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Marguerite Merington (1857–1951) was an English-born American author of short stories, essays, dramatic works, and biographies.[1]

Marguerite Merington
Born1857
Stoke Newington, England
Died1951
Occupationauthor
LanguageEnglish

Early years and educationEdit

Marguerite Merington was born in Stoke Newington,[2] England, in 1857,[a] At an early age, she came with her parents to Buffalo, New York where was educated at a convent. Even as a girl, she displayed dramatic talent, and often wrote and acted little parlor plays.[4]

CareerEdit

For several years, she was instructor in Greek and Latin in the Normal College in New York. After resigning from this position, Merington pursued the career of a dramatic author. About 1889, E. H. Sothern proposed that Merington should write him a play, the leading character of which should be a captivating Irish gentleman. With a few suggestions from him, the play, Captain Lettarblair was written. It had a trial at an authors' matinee in New York City, and was first presented August 16, 1892, at the Lyceum Theatre. Captain Lettarblair, produced by Daniel Frohman,[2] brought in large audiences and much money, and held a place in Sothern's repertoire. Before it was acted, Joseph Jefferson, who saw the manuscript, praised it highly. Merington wrote other dramas, including Good-Bye, A Lover's Knot, and the libretto of a comic opera, Daphne, or the Pipes of Arcadia. Set to music by Arthur Bird, of London, it gained the prize of US$500 from the New York Conservatory of Music.[4] Having served as the private secretary of Elizabeth Bacon Custer, Merington was the editor of The Custer Story: The LIfe and Intimate Letters of General George A. Custer and His Wife Elizabeth.[5]

Merington died in 1951.[1] Of her life she said: "There is absolutely nothing about me to be told, and that I never tell."[4]

Selected worksEdit

  • At parting; comedy ...
  • The Children's Garden : given in the name of Frances Hodgson Burnett.
  • Kindly light; a modern morality play ...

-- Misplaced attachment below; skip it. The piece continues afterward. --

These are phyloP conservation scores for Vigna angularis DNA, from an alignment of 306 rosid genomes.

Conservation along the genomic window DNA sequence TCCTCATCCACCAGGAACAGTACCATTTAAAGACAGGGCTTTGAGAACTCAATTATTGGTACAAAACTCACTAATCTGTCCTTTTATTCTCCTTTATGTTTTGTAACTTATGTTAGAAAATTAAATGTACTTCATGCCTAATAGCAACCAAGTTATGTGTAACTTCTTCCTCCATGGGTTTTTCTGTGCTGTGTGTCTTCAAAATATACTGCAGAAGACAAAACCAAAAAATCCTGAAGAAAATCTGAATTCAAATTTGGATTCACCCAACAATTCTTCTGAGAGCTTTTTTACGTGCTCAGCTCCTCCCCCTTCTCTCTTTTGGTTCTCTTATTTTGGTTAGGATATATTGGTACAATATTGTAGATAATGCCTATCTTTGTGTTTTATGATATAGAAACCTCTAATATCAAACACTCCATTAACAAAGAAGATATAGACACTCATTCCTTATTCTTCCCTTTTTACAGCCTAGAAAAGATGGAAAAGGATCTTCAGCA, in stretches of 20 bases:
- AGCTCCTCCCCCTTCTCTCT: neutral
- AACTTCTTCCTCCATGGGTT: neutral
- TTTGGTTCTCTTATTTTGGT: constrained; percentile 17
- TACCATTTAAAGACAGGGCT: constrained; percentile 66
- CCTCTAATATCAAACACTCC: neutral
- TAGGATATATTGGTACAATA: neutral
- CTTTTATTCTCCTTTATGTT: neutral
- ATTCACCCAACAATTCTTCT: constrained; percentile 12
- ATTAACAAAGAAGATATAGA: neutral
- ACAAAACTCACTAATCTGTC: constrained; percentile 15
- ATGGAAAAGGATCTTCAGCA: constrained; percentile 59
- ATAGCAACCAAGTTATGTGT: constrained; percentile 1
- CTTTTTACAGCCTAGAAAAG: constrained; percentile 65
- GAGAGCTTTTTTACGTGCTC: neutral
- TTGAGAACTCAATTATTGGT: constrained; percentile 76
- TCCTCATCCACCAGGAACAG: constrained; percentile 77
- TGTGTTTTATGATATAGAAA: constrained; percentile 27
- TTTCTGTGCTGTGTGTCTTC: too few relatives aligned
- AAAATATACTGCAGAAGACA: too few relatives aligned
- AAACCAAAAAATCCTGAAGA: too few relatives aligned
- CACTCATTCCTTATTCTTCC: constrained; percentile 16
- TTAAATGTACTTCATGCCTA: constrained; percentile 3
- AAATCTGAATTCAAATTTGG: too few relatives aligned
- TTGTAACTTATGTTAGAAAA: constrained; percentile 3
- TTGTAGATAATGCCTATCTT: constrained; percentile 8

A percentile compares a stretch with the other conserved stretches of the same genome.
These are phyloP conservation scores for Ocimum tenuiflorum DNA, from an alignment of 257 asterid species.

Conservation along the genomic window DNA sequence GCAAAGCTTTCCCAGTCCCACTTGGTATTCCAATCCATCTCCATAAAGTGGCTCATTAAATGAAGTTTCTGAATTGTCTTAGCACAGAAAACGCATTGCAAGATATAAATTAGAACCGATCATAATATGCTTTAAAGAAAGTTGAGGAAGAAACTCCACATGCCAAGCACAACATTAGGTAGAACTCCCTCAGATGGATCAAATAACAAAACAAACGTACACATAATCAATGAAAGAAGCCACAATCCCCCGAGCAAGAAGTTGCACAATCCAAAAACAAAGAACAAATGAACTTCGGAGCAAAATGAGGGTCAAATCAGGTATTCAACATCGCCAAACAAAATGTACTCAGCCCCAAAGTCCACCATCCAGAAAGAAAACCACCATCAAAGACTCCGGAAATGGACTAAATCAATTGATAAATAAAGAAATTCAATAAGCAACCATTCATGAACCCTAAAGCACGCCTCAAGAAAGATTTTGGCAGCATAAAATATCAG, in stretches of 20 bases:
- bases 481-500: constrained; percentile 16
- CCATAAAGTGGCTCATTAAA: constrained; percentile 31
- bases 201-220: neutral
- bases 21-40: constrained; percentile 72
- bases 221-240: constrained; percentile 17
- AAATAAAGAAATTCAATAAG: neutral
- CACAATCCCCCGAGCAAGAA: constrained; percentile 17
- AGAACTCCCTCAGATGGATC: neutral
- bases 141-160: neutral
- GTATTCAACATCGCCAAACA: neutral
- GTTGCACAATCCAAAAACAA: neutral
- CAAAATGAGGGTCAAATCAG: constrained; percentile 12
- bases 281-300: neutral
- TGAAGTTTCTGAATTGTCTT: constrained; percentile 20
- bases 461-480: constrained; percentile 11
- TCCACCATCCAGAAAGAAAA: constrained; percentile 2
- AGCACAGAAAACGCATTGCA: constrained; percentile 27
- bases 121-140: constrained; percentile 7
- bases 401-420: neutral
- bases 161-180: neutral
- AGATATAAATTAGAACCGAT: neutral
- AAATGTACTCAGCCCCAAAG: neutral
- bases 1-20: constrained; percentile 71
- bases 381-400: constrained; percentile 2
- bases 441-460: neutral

• One life to give; drama in verse founded on the story of Nathan Hale ...
  • An everyday man; comedy ...
  • Love finds the way; a play ...
  • The island; a drama ...
  • That little shabby gentleman; comedy ...
  • The court of Ferrara; a dialogue ...
  • Pepilia; comedy ...
  • "Good-bye!" A story of love and sacrifice ...
  • The musical isle ...
  • The key to the house; play ...
  • Drum and fife parade ...
  • "Captain Lettarblair"; a drama in three acts
  • Old orchard ... called Rose Valley in Chicago Production.
  • Daphne, or, The pipes of Arcadia : three acts of singing nonesense , 1896
  • The right ending : one-act sketch in blank verse for three persons, two men and one woman--, 19??
  • Late Dyal & Co.; a farce-comedy in three acts., 19??
  • Cranford; a play; a comedy in three acts made from Mrs. Gaskell's famous story., 1905
  • The turn of the tide : a play in four acts, 1905
  • The lady in the adjoining room : one-act play, 1905
  • Snow-white : a play for children , 1905
  • The Gibson play a two-act comedy based on Mr. Charles Dana Gibson's series of cartoons "A widow and her friends" originally printed in "Life,", 1901
  • Scarlett of the Mounted ... Illustrated., 1906
  • Picture plays, 1911
  • More fairy tale plays, 1917
  • Fairy tale plays, 1925
  • Story of the Custer massacre, now fifty years past, is retold by widow of famous Indian fighter , 1926
  • A Dish o' Tea Delayed. One-act play for high school girls, etc., 1937
  • Edwin Booth; sketch for a cinema; sequence of scenes and dialogue,, 194?
  • Booth episodes; play in eight episodes, nine scenes, founded on the life of Edwin Booth. , 1944
  • The Custer story : the life and intimate letters of General George A. Custer and his wife Elizabeth, 1950

NotesEdit

  1. ^ VIAF lists her birth year as 1857.[3] Fish & Londré state 1860,[2] while the New York Public Library states circa 1861.[1]

ReferencesEdit

  1. ^ a b c "Marguerite Merington papers". New York Public Library. Retrieved 6 May 2018.
  2. ^ a b c Fisher & Londré 2017, p. 451.
  3. ^ "Merington, Marguerite, 1857–1951". VIAF. Retrieved 6 May 2018.
  4. ^ a b c Siegel-Cooper 1899, p. 23.
  5. ^ Dippie 1994, p. 183.

AttributionEdit

BibliographyEdit